Just Causes For Terminating Employees In The Philippines

In a previous article, we classified the causes for terminating employees in the Philippines as Just and Authorized Causes.  We now give focus to the Just Causes.

A Just cause is an act attributable to the employee which results in his termination.  These causes are normally attended by gravity of the act and willful intent of the employee.  Enumerated as just cause for termination are: a) serious misconduct, b) willful disobedience to lawful orders, c) gross and habitual neglect of duties, d) fraud or willful breach of trust and/or loss of confidence; e) commission of a crime or offense, and f) other analogous causes.


Serious misconduct is inappropriate behavior willfully committed by an employee, which is grave in nature and results to a risk in the reputation or productivity of the company.  The wrongful behavior is characterized by willful intent, and not by mere inadvertent error.


Willful disobedience to lawful orders is described as a transgression of established rules in the workplace.  The rules or orders must be lawful and reasonable, known by the employee, and must pertain to the duties which he has been assigned to discharge.


Gross and habitual neglect of duties implies a repeated failure to perform one’s duties.  Normally, isolated acts of negligence do not count as a cause for termination.  However, a single act of negligence which is grossly damaging to the employer may qualify as a cause for terminating the employee.


Fraud or willful breach of trust and/or loss of confidence is a cause often associated with the dismissal of employees holding managerial or fiduciary posts.  Fraud is an act or omission calculated to deceive another to one’s advantage.  Breach of trust is a violation of the trust and confidence given to an employee.  To be a cause for termination, the fraud or breach of trust must be in connection to the work of the employee and must result in the loss of confidence in him by his employer.


Commission of a crime or offense as a just cause for terminating employees is limited to those which are committed against the employer or any member of his immediate family.  Immediate family includes the spouse, ascendants, descendants, legitimate, natural or adopted siblings of the employer.  Also included are the relatives of the employer by affinity in the same degrees and those by consanguinity within the 4th civil degree.

Analogous cases do not have a definite meaning but is used as a catch-all classification of other just causes of termination.  It covers all unacceptable norms in a work environment which jeopardizes the business and the employment relationship. Samples include gross inefficiency and conflict of interest.

Labor Laws in the Philippines allow employers to terminate employees.  The termination, however, must not be based on mere whim or caprice of the employer against his employee.  It must stand on reasonable ground for the termination to be considered legal.  These grounds are called the Authorized Causes of Termination.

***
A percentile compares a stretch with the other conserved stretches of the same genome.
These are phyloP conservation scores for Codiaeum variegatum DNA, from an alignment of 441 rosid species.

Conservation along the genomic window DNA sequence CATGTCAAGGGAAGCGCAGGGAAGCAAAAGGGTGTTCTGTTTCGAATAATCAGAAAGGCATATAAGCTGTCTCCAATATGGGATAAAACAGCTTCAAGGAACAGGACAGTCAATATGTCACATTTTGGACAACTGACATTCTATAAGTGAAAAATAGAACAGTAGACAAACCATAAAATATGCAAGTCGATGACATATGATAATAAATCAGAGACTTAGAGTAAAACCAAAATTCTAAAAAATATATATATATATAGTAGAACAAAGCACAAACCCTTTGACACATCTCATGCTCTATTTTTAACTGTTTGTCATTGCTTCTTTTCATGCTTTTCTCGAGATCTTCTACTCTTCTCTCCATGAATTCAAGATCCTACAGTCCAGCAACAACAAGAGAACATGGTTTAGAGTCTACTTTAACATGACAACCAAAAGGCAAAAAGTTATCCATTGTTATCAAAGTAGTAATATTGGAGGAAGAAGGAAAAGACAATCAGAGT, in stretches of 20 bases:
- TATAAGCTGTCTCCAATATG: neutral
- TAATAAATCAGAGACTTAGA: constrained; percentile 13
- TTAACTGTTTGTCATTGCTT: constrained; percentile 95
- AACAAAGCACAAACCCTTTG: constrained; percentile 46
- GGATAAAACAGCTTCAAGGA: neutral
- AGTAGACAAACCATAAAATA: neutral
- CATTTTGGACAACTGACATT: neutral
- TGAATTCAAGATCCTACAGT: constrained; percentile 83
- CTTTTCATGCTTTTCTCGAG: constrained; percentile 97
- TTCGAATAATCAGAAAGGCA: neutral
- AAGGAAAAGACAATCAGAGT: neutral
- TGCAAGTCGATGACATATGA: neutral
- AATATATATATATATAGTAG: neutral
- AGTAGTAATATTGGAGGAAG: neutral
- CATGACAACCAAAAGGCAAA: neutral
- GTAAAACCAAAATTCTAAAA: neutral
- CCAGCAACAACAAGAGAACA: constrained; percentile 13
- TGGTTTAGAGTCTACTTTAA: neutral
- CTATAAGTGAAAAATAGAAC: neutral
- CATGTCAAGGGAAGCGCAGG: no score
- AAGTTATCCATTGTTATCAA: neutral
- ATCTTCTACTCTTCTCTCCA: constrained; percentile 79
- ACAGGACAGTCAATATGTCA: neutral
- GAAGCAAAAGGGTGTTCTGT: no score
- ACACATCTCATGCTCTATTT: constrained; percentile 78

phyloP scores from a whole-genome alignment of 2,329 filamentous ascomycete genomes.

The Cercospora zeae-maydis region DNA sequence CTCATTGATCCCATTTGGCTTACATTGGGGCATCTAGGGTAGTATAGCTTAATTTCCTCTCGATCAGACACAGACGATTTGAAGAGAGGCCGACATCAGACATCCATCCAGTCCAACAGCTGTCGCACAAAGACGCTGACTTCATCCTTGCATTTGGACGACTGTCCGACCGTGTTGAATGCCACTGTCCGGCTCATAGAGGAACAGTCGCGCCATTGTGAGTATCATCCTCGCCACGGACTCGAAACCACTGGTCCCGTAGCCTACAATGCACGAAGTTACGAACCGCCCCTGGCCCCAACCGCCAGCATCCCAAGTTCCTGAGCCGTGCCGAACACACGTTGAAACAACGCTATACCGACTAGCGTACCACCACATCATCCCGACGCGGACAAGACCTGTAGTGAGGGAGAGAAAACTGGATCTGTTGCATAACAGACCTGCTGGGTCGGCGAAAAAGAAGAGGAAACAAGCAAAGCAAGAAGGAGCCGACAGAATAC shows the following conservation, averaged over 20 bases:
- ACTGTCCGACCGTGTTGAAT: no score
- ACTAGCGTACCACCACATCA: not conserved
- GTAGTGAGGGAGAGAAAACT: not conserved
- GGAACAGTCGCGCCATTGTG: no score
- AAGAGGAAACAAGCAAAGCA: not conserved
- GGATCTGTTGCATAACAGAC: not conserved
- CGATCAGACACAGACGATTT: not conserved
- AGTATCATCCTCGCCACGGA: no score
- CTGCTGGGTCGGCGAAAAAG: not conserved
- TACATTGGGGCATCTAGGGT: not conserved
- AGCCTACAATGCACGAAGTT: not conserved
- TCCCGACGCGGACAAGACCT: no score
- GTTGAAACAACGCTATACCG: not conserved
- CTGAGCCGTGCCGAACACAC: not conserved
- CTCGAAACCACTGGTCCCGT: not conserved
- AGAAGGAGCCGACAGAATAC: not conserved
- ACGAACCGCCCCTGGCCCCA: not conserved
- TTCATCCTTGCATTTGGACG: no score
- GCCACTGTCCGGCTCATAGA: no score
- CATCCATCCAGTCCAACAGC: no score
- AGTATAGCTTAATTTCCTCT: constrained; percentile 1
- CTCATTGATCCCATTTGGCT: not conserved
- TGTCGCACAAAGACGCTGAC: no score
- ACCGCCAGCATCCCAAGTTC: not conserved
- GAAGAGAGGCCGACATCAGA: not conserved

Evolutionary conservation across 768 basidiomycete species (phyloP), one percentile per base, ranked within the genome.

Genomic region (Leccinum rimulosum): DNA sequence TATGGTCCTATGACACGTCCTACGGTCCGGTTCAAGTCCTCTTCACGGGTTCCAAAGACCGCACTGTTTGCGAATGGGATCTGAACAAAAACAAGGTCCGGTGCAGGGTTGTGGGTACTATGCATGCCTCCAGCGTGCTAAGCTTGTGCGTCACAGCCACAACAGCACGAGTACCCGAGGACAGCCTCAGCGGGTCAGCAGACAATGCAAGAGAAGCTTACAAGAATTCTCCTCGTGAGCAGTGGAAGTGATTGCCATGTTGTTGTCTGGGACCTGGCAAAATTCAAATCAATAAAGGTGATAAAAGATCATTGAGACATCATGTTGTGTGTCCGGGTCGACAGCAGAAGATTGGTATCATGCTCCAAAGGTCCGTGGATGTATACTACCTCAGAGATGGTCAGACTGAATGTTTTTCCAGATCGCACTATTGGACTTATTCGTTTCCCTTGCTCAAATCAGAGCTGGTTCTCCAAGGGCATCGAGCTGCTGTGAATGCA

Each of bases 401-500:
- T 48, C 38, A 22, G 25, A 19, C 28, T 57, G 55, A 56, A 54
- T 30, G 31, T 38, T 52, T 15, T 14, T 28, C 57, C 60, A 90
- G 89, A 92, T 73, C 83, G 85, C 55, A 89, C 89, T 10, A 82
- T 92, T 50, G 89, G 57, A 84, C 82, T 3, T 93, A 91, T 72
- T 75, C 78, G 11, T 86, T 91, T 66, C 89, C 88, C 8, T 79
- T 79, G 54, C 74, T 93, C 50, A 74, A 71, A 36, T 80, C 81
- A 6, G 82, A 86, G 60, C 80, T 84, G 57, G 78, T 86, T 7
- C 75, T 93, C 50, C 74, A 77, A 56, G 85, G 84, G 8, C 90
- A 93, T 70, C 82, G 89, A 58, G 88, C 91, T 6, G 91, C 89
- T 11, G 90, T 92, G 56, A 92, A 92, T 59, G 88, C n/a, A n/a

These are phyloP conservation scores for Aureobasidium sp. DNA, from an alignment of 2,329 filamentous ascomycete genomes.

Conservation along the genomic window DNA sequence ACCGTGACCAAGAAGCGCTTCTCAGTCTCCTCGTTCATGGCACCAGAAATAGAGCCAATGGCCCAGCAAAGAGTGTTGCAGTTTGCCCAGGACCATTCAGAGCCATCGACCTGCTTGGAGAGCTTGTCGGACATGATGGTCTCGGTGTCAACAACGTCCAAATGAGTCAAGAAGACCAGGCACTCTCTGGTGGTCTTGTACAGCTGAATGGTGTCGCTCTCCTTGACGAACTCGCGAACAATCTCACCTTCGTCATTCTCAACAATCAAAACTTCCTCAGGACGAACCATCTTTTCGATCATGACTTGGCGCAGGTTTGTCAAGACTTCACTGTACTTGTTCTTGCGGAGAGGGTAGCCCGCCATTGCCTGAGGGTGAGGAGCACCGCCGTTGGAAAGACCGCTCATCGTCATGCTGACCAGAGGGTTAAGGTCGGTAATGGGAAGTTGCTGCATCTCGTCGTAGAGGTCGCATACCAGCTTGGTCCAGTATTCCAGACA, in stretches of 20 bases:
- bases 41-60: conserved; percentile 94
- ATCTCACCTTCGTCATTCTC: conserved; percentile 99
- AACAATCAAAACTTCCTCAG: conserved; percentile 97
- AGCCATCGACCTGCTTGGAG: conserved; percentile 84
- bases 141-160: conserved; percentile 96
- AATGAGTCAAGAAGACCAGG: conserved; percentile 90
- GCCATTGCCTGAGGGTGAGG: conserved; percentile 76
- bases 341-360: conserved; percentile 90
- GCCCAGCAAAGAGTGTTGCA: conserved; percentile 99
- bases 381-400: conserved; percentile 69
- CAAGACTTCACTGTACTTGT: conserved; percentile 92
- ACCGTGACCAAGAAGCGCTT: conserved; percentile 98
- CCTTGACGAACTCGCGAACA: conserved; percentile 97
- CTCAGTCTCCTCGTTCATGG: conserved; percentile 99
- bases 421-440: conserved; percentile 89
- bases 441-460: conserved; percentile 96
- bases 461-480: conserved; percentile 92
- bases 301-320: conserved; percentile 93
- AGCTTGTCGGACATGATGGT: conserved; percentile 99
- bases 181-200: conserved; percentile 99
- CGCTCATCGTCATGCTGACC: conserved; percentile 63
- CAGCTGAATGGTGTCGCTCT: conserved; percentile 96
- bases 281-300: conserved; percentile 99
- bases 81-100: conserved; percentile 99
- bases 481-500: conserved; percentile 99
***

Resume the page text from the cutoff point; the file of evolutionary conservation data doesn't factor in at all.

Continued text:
Differentiated from the Just Causes of Termination, Authorized causes are those which do not arise from fault or negligence of the employee.  These authorized causes are attributable to the employer and are anchored on management prerogative.  Enumerated as the authorized c1auses are: 1) Installation of Labor-Saving Devices, 2) Redundancy, 3) Retrenchment to Prevent Losses, 4) Closure or Cessation of Operation and 5) Disease.

Installation of labor-saving devices concerns the introduction of machinery or automation processes in the work system in order to improve productivity.

Redundancy happens when there is an overlap of the services rendered by employees than what is required in the business.  This may result from decreased volume of business or the dropping of a product or service previously offered by the company.

Retrenchment to prevent losses involves the preemptive cutting of costs in salaries and wages in order to avoid perceivable business losses.  The losses perceived must be serious, actual and real.

Closure or cessation of business points to the actual shutting down of a business.  The closure may be total or partial, as when only a department ceases its operations.  The cessation of business is essential to thwart the establishment’s further financial drain.

Lastly, an employee may be terminated because of the affliction of a disease.  The continued employment of the sick person must be prejudicial to his health and his co-workers.  The disease must also be one that is not curable within 6 months even with proper medical treatment.

Proper due process must be observed when dismissing employees due to authorized causes.  If the basis is installation of labor-saving devices, redundancy, retrenchment to prevent losses and closure or cessation of operations, the employer is mandated to serve written notice to both the employee and the concerned Regional Office of the Department of Labor at least 30 days before the effectivity of the termination.

In addition, the termination for an authorized cause must be attended with good faith.  There must also be a fair and reasonable criteria in the selection of employee termination.  In the appropriate cases, separation pay must be paid to the employee at the time of his dismissal from work.